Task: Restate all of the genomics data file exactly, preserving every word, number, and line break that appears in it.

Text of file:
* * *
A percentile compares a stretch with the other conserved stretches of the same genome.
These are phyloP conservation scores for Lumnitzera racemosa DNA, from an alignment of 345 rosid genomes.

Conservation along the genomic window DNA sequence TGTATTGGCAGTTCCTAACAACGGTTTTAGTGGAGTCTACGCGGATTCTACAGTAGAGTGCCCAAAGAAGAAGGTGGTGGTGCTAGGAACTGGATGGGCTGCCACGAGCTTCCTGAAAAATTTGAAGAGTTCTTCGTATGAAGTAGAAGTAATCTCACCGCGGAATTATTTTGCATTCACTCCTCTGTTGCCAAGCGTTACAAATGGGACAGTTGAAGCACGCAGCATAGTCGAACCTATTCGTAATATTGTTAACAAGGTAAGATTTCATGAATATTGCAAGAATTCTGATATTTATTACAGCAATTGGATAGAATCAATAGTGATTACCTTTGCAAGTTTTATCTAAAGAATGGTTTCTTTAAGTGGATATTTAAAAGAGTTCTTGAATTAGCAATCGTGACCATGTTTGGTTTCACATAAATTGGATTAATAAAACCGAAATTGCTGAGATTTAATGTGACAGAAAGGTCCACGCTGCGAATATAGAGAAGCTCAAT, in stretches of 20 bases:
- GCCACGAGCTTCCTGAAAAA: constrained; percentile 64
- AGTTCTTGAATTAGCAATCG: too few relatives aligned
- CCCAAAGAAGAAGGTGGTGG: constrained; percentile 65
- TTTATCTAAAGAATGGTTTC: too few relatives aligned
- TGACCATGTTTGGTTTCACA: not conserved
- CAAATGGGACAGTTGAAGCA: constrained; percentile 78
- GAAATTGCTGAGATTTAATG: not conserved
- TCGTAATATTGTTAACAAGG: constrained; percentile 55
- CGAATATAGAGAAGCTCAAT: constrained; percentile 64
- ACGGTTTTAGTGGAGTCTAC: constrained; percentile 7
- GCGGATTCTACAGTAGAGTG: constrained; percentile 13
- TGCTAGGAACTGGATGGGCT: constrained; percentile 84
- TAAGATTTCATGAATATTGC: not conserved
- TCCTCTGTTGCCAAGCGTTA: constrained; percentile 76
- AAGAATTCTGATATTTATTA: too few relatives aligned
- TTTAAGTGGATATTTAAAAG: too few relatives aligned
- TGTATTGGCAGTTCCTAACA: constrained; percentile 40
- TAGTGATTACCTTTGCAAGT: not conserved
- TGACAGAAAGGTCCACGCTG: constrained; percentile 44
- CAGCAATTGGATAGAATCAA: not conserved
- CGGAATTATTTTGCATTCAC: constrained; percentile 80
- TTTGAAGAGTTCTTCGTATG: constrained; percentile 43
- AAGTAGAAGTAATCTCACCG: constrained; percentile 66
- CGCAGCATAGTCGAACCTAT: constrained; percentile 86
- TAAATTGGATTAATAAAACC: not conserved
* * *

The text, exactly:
A percentile compares a stretch with the other conserved stretches of the same genome.
These are phyloP conservation scores for Lumnitzera racemosa DNA, from an alignment of 345 rosid genomes.

Conservation along the genomic window DNA sequence TGTATTGGCAGTTCCTAACAACGGTTTTAGTGGAGTCTACGCGGATTCTACAGTAGAGTGCCCAAAGAAGAAGGTGGTGGTGCTAGGAACTGGATGGGCTGCCACGAGCTTCCTGAAAAATTTGAAGAGTTCTTCGTATGAAGTAGAAGTAATCTCACCGCGGAATTATTTTGCATTCACTCCTCTGTTGCCAAGCGTTACAAATGGGACAGTTGAAGCACGCAGCATAGTCGAACCTATTCGTAATATTGTTAACAAGGTAAGATTTCATGAATATTGCAAGAATTCTGATATTTATTACAGCAATTGGATAGAATCAATAGTGATTACCTTTGCAAGTTTTATCTAAAGAATGGTTTCTTTAAGTGGATATTTAAAAGAGTTCTTGAATTAGCAATCGTGACCATGTTTGGTTTCACATAAATTGGATTAATAAAACCGAAATTGCTGAGATTTAATGTGACAGAAAGGTCCACGCTGCGAATATAGAGAAGCTCAAT, in stretches of 20 bases:
- GCCACGAGCTTCCTGAAAAA: constrained; percentile 64
- AGTTCTTGAATTAGCAATCG: too few relatives aligned
- CCCAAAGAAGAAGGTGGTGG: constrained; percentile 65
- TTTATCTAAAGAATGGTTTC: too few relatives aligned
- TGACCATGTTTGGTTTCACA: not conserved
- CAAATGGGACAGTTGAAGCA: constrained; percentile 78
- GAAATTGCTGAGATTTAATG: not conserved
- TCGTAATATTGTTAACAAGG: constrained; percentile 55
- CGAATATAGAGAAGCTCAAT: constrained; percentile 64
- ACGGTTTTAGTGGAGTCTAC: constrained; percentile 7
- GCGGATTCTACAGTAGAGTG: constrained; percentile 13
- TGCTAGGAACTGGATGGGCT: constrained; percentile 84
- TAAGATTTCATGAATATTGC: not conserved
- TCCTCTGTTGCCAAGCGTTA: constrained; percentile 76
- AAGAATTCTGATATTTATTA: too few relatives aligned
- TTTAAGTGGATATTTAAAAG: too few relatives aligned
- TGTATTGGCAGTTCCTAACA: constrained; percentile 40
- TAGTGATTACCTTTGCAAGT: not conserved
- TGACAGAAAGGTCCACGCTG: constrained; percentile 44
- CAGCAATTGGATAGAATCAA: not conserved
- CGGAATTATTTTGCATTCAC: constrained; percentile 80
- TTTGAAGAGTTCTTCGTATG: constrained; percentile 43
- AAGTAGAAGTAATCTCACCG: constrained; percentile 66
- CGCAGCATAGTCGAACCTAT: constrained; percentile 86
- TAAATTGGATTAATAAAACC: not conserved